I am greedy for your charity.
I lust after your chastity.
While some may call me slothful,
I prefer “procrastinatory.”
I admit I’m green with envy at
your temperate humility.
and yet I take great pride in times
my wrath yields to civility.
I’m a glutton for your kindness.
You’re impatient with my pride.
I am sinful, you are virtuous.
You’re Jekyll, I am Hyde.
If you offered me an apple,
in the garden we could hide
With your heavenly companionship,
it’d be one hell of a ride.
Inspired by the dVerse Poetics challenge to write a poem based on the seven virtues (charity, chastity, kindness, temperance, diligence, patience and humility), and the seven deadly sins (greed, lust, envy, gluttony, sloth, wrath and pride).
Like an itch in my psyche,
your insults taunt me.
In truth, am I that abhorrent?
peripheral flashes of
That and more, you say.
We’ve only scratched the surface.
I really hate the sound of
my own voice.
Scissors in one hand, hen in the other, a couple of quick snips and the wing tips swirl to the ground. Keeps ‘em from ‘flying the coop’, the farmer says. He releases the hen. She takes a moment to regain her balance, then runs to the opposite side of the pen where she flaps and clucks her objections. Isn’t it rather cruel to clip their wings, I wonder? Nah, the farmer says. It doesn’t hurt them, and ‘sides, if they don’t like it, they can leave. The farmer chuckles at the irony of his own joke and reaches for another hen.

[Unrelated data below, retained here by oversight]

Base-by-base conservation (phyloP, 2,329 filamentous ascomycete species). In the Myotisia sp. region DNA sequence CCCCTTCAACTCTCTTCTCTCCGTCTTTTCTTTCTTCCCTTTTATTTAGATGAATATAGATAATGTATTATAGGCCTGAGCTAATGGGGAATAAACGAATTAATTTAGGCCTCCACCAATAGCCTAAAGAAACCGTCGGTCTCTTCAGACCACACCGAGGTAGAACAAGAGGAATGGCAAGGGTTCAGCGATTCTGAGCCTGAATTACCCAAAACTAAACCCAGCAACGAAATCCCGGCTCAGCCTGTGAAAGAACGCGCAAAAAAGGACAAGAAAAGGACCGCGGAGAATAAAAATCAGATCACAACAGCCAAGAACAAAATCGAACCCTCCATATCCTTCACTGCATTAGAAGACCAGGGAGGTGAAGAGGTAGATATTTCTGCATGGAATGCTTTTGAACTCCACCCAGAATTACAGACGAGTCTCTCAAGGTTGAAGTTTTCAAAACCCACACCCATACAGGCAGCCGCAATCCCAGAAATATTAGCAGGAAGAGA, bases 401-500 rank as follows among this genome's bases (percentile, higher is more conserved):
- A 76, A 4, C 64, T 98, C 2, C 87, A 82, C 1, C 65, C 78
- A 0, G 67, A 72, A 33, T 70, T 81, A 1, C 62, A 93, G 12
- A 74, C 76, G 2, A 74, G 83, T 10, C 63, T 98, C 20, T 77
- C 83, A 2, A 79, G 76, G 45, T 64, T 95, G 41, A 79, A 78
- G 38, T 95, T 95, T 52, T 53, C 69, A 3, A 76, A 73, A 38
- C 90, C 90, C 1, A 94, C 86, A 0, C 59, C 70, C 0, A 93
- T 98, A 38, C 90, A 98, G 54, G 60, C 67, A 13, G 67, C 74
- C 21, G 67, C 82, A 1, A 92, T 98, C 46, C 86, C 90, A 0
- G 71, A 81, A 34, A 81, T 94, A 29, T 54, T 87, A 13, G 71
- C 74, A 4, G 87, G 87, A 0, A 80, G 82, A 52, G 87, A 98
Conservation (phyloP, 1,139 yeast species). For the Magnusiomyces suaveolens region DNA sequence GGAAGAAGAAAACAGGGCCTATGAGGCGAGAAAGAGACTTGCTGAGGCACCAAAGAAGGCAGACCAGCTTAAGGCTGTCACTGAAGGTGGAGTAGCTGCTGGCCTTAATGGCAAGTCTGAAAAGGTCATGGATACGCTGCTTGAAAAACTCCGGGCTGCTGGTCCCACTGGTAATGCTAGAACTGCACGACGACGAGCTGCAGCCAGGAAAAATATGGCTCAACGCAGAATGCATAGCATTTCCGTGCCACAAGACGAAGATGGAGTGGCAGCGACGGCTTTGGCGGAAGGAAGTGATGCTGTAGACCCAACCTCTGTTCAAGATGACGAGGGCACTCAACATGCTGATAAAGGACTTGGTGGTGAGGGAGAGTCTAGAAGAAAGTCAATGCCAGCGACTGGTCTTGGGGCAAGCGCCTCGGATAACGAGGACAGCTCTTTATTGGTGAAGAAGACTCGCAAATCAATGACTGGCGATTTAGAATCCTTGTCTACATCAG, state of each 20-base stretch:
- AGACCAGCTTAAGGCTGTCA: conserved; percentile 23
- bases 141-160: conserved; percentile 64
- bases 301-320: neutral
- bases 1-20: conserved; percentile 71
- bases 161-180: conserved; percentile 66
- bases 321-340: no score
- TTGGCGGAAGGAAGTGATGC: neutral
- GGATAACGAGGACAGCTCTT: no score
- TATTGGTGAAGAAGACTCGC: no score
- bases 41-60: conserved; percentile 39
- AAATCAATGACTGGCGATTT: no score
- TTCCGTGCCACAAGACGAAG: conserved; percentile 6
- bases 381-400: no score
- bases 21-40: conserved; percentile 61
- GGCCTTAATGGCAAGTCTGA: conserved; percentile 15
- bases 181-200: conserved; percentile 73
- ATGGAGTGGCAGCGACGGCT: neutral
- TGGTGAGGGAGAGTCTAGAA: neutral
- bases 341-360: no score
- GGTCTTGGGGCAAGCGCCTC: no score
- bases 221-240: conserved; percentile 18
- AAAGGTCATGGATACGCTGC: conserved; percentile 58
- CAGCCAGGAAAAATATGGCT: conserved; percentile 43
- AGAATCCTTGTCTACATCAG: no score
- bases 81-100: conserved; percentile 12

boundless sky beckons
anticipation takes flight
dVerse Haibun Monday — Complexity of Freedom
I seldom (maybe never?) reblog someone else’s post, but this one from Susie Lindau is so inspiring, I think it needs sharing. Congratulations, Susie!
Whew! Talk about a breast cancer marathon. From the shocking diagnosis to my double boobectomies, the implants of my bionic boobs and subsequent challenges of taking estrogen-suppressing and depressing pills, I’ve finally crossed the five-year finish line. Hang on while I catch my breath.
I couldn’t have done it without you, my readers, my family, and friends who cheered me on every step of the way. This blog has been a life-saver. Literally.
When I posted my first Boob Report in May of 2013, I recounted the shock of learning I had cancer. It included the hilarity of simultaneous scheduling madness by two Evelyns, each on different phone calls and ears. What wasn’t funny was the misinformation that I hadn’t been in for a mammogram for three years. It was enough to freak out with the alarm of a phone call after a routine exam, but three years?
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